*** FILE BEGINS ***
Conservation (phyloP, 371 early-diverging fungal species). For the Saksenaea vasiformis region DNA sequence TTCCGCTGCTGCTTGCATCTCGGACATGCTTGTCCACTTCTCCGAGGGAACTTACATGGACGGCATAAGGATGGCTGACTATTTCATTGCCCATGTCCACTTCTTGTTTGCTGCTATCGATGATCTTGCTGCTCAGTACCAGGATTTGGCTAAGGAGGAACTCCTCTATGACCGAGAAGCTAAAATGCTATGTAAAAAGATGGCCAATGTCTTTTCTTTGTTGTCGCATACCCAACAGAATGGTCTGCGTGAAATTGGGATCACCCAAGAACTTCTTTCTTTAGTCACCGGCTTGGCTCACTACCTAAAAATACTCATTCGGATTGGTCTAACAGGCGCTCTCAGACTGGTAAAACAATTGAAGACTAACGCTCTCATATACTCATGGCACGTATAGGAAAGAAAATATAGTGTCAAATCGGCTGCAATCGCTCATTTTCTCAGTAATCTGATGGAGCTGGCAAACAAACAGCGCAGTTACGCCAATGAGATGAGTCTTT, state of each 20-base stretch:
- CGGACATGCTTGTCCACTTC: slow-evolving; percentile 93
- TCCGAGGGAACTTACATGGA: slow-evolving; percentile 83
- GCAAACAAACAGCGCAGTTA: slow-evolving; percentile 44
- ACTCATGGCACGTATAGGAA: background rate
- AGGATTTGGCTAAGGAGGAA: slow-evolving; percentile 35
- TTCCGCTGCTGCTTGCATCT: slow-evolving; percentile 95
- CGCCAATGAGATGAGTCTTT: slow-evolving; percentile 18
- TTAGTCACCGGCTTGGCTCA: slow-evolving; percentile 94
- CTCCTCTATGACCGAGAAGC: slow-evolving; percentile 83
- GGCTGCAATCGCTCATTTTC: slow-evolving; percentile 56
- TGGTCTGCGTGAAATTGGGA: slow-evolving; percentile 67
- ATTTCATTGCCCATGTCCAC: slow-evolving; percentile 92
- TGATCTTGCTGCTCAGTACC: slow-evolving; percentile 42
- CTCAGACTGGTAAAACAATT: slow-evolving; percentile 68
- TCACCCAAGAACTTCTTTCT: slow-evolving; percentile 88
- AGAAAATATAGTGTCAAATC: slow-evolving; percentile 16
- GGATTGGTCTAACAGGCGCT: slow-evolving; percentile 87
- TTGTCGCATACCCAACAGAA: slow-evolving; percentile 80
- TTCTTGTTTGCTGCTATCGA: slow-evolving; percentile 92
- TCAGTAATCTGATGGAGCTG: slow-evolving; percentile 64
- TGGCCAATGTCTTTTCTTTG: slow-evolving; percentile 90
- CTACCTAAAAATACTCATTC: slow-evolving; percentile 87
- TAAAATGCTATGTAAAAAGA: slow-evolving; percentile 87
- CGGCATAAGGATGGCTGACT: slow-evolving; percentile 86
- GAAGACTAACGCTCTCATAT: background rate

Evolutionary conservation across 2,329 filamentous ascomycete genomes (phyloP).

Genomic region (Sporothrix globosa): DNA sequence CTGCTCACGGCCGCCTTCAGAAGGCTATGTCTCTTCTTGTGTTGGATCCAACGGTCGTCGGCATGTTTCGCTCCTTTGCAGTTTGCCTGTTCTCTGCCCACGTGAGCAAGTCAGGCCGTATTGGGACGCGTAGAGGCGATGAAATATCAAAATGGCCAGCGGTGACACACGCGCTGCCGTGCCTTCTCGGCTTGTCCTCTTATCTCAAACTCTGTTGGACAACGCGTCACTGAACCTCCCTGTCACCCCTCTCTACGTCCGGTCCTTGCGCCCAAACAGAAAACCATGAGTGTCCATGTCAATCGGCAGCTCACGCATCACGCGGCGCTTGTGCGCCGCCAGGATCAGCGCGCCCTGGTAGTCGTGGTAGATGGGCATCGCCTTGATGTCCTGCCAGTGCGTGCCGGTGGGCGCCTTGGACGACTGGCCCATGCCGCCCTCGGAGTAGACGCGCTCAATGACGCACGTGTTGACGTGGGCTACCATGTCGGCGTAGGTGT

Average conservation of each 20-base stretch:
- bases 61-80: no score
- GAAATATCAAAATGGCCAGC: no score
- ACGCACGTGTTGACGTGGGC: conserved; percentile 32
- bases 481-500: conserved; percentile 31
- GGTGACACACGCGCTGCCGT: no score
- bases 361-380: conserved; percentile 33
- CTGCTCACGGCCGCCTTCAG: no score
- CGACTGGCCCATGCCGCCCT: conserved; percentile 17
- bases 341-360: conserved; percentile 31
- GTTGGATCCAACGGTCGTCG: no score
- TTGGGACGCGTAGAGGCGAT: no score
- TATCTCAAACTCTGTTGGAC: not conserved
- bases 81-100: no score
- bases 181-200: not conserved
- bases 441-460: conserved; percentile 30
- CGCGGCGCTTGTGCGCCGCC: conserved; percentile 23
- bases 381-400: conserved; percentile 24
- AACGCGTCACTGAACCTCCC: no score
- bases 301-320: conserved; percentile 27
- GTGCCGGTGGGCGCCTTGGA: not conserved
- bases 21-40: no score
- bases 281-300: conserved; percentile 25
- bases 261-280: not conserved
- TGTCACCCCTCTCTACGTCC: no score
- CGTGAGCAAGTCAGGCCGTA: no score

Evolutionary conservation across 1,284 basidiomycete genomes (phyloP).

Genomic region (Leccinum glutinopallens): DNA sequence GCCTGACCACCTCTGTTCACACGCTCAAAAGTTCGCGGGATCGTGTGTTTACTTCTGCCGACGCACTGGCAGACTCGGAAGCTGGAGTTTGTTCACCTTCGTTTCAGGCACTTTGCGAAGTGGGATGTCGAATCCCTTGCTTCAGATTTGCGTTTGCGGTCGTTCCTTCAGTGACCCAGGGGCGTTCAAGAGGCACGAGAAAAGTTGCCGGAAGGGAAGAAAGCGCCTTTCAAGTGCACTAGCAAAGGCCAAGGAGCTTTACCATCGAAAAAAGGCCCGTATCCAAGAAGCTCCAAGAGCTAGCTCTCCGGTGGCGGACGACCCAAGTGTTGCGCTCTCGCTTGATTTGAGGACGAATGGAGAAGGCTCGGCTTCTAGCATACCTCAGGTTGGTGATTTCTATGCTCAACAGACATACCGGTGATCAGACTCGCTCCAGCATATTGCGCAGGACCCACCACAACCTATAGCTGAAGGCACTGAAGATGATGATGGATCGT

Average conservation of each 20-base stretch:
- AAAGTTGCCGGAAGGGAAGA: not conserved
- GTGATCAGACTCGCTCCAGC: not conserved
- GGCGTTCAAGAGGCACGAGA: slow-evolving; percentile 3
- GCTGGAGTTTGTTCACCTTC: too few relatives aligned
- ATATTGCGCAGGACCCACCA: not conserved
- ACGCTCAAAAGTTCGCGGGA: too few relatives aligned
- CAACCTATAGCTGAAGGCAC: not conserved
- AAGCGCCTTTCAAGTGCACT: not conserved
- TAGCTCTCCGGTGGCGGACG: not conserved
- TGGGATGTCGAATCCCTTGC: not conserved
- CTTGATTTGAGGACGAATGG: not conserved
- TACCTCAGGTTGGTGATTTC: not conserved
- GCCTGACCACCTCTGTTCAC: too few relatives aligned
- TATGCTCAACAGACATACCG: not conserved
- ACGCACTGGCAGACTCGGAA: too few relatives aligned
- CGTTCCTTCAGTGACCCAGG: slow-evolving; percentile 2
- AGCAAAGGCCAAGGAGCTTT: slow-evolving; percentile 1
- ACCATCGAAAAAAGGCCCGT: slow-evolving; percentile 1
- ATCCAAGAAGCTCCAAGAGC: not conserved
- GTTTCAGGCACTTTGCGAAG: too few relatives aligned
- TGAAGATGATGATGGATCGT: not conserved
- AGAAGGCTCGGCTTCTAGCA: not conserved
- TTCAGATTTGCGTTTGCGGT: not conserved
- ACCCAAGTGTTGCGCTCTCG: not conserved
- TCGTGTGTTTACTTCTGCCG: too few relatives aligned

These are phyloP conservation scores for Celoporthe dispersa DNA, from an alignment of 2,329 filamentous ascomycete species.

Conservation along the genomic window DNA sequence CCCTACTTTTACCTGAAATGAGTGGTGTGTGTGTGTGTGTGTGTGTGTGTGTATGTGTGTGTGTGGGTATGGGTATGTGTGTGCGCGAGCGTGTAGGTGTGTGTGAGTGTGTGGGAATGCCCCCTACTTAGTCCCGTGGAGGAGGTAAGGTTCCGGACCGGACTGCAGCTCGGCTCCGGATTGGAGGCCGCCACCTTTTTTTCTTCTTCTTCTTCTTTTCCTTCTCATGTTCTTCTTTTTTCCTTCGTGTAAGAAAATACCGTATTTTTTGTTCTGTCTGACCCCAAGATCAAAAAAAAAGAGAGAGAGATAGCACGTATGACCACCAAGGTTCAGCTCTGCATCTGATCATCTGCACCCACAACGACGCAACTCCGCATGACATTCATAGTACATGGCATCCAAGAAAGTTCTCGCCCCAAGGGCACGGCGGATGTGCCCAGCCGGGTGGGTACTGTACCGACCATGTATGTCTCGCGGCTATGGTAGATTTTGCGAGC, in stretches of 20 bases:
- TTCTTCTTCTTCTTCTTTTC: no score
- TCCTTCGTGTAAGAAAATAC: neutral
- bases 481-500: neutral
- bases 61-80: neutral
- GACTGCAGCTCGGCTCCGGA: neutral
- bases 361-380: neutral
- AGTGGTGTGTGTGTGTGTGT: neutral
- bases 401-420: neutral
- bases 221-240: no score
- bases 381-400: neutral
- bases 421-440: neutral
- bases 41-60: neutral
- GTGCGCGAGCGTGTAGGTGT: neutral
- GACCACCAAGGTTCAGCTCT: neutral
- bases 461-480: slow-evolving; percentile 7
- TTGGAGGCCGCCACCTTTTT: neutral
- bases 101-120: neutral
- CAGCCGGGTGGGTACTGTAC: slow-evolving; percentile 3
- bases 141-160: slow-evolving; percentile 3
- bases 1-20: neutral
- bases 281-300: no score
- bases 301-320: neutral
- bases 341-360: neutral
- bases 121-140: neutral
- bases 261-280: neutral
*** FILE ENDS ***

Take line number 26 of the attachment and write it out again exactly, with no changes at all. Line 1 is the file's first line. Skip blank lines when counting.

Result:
- GAAGACTAACGCTCTCATAT: background rate